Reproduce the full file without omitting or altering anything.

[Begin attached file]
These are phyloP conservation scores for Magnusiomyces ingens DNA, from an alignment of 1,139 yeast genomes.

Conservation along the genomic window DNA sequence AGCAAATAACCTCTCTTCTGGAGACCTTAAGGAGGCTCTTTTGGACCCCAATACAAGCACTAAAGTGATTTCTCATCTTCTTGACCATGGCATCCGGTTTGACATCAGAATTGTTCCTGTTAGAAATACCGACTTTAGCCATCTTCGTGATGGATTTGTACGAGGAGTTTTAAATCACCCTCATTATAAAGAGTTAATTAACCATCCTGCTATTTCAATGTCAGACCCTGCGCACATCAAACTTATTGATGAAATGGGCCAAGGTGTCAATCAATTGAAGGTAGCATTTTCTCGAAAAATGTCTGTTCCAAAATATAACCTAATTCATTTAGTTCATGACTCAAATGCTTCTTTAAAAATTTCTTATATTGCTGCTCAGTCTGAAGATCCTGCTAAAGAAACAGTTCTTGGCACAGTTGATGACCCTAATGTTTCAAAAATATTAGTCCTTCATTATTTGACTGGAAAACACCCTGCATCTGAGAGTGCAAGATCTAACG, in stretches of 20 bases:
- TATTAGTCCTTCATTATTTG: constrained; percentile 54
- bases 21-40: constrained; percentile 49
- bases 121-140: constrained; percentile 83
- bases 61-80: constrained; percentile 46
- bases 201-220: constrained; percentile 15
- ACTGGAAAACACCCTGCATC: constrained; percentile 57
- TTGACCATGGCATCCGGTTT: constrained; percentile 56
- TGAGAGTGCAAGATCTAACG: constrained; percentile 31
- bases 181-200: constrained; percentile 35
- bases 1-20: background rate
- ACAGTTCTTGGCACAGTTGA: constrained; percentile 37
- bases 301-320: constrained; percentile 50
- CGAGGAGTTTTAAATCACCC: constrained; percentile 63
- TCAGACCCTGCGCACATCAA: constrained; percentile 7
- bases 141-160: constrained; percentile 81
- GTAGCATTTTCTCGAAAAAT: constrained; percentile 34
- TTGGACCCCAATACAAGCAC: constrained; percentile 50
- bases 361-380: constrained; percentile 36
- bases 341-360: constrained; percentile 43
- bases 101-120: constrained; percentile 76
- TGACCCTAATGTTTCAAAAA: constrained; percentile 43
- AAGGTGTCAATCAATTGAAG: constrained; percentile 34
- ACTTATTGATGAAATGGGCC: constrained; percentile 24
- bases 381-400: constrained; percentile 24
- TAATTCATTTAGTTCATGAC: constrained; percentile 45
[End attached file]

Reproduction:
These are phyloP conservation scores for Magnusiomyces ingens DNA, from an alignment of 1,139 yeast genomes.

Conservation along the genomic window DNA sequence AGCAAATAACCTCTCTTCTGGAGACCTTAAGGAGGCTCTTTTGGACCCCAATACAAGCACTAAAGTGATTTCTCATCTTCTTGACCATGGCATCCGGTTTGACATCAGAATTGTTCCTGTTAGAAATACCGACTTTAGCCATCTTCGTGATGGATTTGTACGAGGAGTTTTAAATCACCCTCATTATAAAGAGTTAATTAACCATCCTGCTATTTCAATGTCAGACCCTGCGCACATCAAACTTATTGATGAAATGGGCCAAGGTGTCAATCAATTGAAGGTAGCATTTTCTCGAAAAATGTCTGTTCCAAAATATAACCTAATTCATTTAGTTCATGACTCAAATGCTTCTTTAAAAATTTCTTATATTGCTGCTCAGTCTGAAGATCCTGCTAAAGAAACAGTTCTTGGCACAGTTGATGACCCTAATGTTTCAAAAATATTAGTCCTTCATTATTTGACTGGAAAACACCCTGCATCTGAGAGTGCAAGATCTAACG, in stretches of 20 bases:
- TATTAGTCCTTCATTATTTG: constrained; percentile 54
- bases 21-40: constrained; percentile 49
- bases 121-140: constrained; percentile 83
- bases 61-80: constrained; percentile 46
- bases 201-220: constrained; percentile 15
- ACTGGAAAACACCCTGCATC: constrained; percentile 57
- TTGACCATGGCATCCGGTTT: constrained; percentile 56
- TGAGAGTGCAAGATCTAACG: constrained; percentile 31
- bases 181-200: constrained; percentile 35
- bases 1-20: background rate
- ACAGTTCTTGGCACAGTTGA: constrained; percentile 37
- bases 301-320: constrained; percentile 50
- CGAGGAGTTTTAAATCACCC: constrained; percentile 63
- TCAGACCCTGCGCACATCAA: constrained; percentile 7
- bases 141-160: constrained; percentile 81
- GTAGCATTTTCTCGAAAAAT: constrained; percentile 34
- TTGGACCCCAATACAAGCAC: constrained; percentile 50
- bases 361-380: constrained; percentile 36
- bases 341-360: constrained; percentile 43
- bases 101-120: constrained; percentile 76
- TGACCCTAATGTTTCAAAAA: constrained; percentile 43
- AAGGTGTCAATCAATTGAAG: constrained; percentile 34
- ACTTATTGATGAAATGGGCC: constrained; percentile 24
- bases 381-400: constrained; percentile 24
- TAATTCATTTAGTTCATGAC: constrained; percentile 45